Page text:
Reversing Age

What is Japan’s ‘No Meiwaku’ Mentality?

The Japanese cultural norm of 'no meiwaku', which states that one should not bother others, shapes social attitudes and way of living that enable older people to age with purpose, dignity and independence. This mindset promotes intergenerational support, active participation in family and community, and self-esteem into old age.

Author

Alex H. Boukhari

Happy grandfather and granddaughters enjoying a beach sunset, exemplifying Japan's 'No Meiwaku' mentality promoting independence and intergenerational harmony.

In a crowded Tokyo underground, 70-year-old Sato (a fictive name) stands quietly as the train travels to its destination. Although seats are scarce, he does not complain or ask anyone to move for him. Sato knows the Japanese cultural value of ‘no meiwaku’ – not causing trouble for others. This mindset, which is deeply rooted in Japanese society, has profound implications for the country with the highest life expectancy in the world. As Japan faces an ‘ageing’ population, the ‘no meiwaku’ mentality helps to facilitate an ageing process that is characterised by independence, dignity and mutual support.

The no meiwaku concept means not behaving in a way that burdens or disturbs others and shapes the social interactions and attitudes of the Japanese public.

Among the older generations, this manifests itself in a collective unwillingness to become a burden on the family or the state as they grow older. This can be seen in everyday behaviour – from Sato, who remains silent on his morning commute to work, to older people who work well past retirement age to avoid having to rely on others.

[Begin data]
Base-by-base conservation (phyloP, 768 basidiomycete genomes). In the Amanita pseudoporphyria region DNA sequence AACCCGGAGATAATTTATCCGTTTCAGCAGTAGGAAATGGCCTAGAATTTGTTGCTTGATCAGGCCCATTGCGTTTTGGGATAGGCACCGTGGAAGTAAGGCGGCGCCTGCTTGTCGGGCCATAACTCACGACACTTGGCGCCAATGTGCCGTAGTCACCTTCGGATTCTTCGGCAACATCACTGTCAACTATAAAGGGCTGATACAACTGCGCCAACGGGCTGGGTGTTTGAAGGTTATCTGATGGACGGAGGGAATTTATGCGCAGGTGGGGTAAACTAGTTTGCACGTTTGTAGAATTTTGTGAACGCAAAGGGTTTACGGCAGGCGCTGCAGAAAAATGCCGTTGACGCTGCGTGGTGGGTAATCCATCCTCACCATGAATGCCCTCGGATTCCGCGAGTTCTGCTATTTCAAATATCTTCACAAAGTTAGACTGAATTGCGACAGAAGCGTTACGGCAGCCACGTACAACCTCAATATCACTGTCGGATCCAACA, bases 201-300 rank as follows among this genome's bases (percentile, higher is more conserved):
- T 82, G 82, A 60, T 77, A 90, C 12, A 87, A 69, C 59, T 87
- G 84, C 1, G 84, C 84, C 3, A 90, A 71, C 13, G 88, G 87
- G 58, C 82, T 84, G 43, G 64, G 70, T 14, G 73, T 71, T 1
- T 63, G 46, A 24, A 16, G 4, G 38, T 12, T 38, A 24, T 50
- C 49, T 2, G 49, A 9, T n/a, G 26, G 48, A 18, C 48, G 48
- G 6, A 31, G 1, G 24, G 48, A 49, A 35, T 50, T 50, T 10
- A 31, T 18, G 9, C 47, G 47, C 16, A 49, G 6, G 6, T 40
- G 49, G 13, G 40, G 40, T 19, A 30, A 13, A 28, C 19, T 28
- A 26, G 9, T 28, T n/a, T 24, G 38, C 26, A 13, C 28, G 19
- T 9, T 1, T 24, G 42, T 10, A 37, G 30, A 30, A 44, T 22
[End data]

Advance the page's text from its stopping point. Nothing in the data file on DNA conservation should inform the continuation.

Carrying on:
The no meiwaku mentality contrasts with perceptions in many Western societies that older people are frail, dependent and burdensome. Dr Yumiko Kouta of the University of Tokyo notes that in Japan, “it is still shameful to be a burden on others”, a cultural pressure reflected in the fact that relatively few Japanese over 65 require nursing home care. No meiwaku culture also supports a widespread post-retirement employment culture. More than 60% of Japanese over 65 remain in the labour force and are seen as active, valuable members of society.

The no meiwaku concept extends beyond the public sphere to family relationships and home life. Adult children often organise their family homes to accommodate their elderly parents instead of placing them in care facilities. In multi-generational households, the elderly actively contribute to housework, childcare and the passing on of cultural knowledge.

This interdependent, symbiotic family structure contrasts with the more individualistic Western models. Japanology TV episode ‘Active Seniors’ explores the meaning and identity that seniors discover when they remain active into old age. An 88-year-old programmer and a 104-year-old watch repairer show how older people can maintain a sense of purpose, self-worth and intergenerational continuity through their work, hobbies and teaching traditional arts.